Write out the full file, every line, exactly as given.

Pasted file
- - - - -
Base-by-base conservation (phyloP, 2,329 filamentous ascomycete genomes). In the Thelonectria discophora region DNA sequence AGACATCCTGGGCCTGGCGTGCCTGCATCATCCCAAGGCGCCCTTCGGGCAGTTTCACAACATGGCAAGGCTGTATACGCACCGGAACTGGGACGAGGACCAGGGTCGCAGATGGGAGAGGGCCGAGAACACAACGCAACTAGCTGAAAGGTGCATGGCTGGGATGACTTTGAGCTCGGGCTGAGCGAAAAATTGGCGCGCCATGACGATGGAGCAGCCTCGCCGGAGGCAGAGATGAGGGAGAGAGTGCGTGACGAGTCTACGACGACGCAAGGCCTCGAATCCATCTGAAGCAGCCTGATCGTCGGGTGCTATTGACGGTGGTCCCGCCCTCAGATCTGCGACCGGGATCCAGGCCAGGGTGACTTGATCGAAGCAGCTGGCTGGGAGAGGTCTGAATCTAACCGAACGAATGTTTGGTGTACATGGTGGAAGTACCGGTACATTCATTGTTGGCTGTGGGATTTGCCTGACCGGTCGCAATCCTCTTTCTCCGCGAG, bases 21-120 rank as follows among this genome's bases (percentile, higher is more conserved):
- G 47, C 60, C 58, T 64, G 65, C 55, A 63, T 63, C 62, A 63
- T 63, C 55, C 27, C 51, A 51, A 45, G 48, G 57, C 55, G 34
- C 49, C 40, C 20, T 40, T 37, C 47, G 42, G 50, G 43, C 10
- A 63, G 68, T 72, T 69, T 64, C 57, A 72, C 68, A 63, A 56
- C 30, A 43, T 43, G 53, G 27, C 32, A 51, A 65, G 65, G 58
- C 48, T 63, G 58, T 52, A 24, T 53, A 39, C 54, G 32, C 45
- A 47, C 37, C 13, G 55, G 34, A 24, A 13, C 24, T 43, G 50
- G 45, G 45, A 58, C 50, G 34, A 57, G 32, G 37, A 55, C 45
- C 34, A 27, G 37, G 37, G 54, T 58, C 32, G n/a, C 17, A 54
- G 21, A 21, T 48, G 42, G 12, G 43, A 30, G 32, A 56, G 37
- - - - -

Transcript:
Base-by-base conservation (phyloP, 2,329 filamentous ascomycete genomes). In the Thelonectria discophora region DNA sequence AGACATCCTGGGCCTGGCGTGCCTGCATCATCCCAAGGCGCCCTTCGGGCAGTTTCACAACATGGCAAGGCTGTATACGCACCGGAACTGGGACGAGGACCAGGGTCGCAGATGGGAGAGGGCCGAGAACACAACGCAACTAGCTGAAAGGTGCATGGCTGGGATGACTTTGAGCTCGGGCTGAGCGAAAAATTGGCGCGCCATGACGATGGAGCAGCCTCGCCGGAGGCAGAGATGAGGGAGAGAGTGCGTGACGAGTCTACGACGACGCAAGGCCTCGAATCCATCTGAAGCAGCCTGATCGTCGGGTGCTATTGACGGTGGTCCCGCCCTCAGATCTGCGACCGGGATCCAGGCCAGGGTGACTTGATCGAAGCAGCTGGCTGGGAGAGGTCTGAATCTAACCGAACGAATGTTTGGTGTACATGGTGGAAGTACCGGTACATTCATTGTTGGCTGTGGGATTTGCCTGACCGGTCGCAATCCTCTTTCTCCGCGAG, bases 21-120 rank as follows among this genome's bases (percentile, higher is more conserved):
- G 47, C 60, C 58, T 64, G 65, C 55, A 63, T 63, C 62, A 63
- T 63, C 55, C 27, C 51, A 51, A 45, G 48, G 57, C 55, G 34
- C 49, C 40, C 20, T 40, T 37, C 47, G 42, G 50, G 43, C 10
- A 63, G 68, T 72, T 69, T 64, C 57, A 72, C 68, A 63, A 56
- C 30, A 43, T 43, G 53, G 27, C 32, A 51, A 65, G 65, G 58
- C 48, T 63, G 58, T 52, A 24, T 53, A 39, C 54, G 32, C 45
- A 47, C 37, C 13, G 55, G 34, A 24, A 13, C 24, T 43, G 50
- G 45, G 45, A 58, C 50, G 34, A 57, G 32, G 37, A 55, C 45
- C 34, A 27, G 37, G 37, G 54, T 58, C 32, G n/a, C 17, A 54
- G 21, A 21, T 48, G 42, G 12, G 43, A 30, G 32, A 56, G 37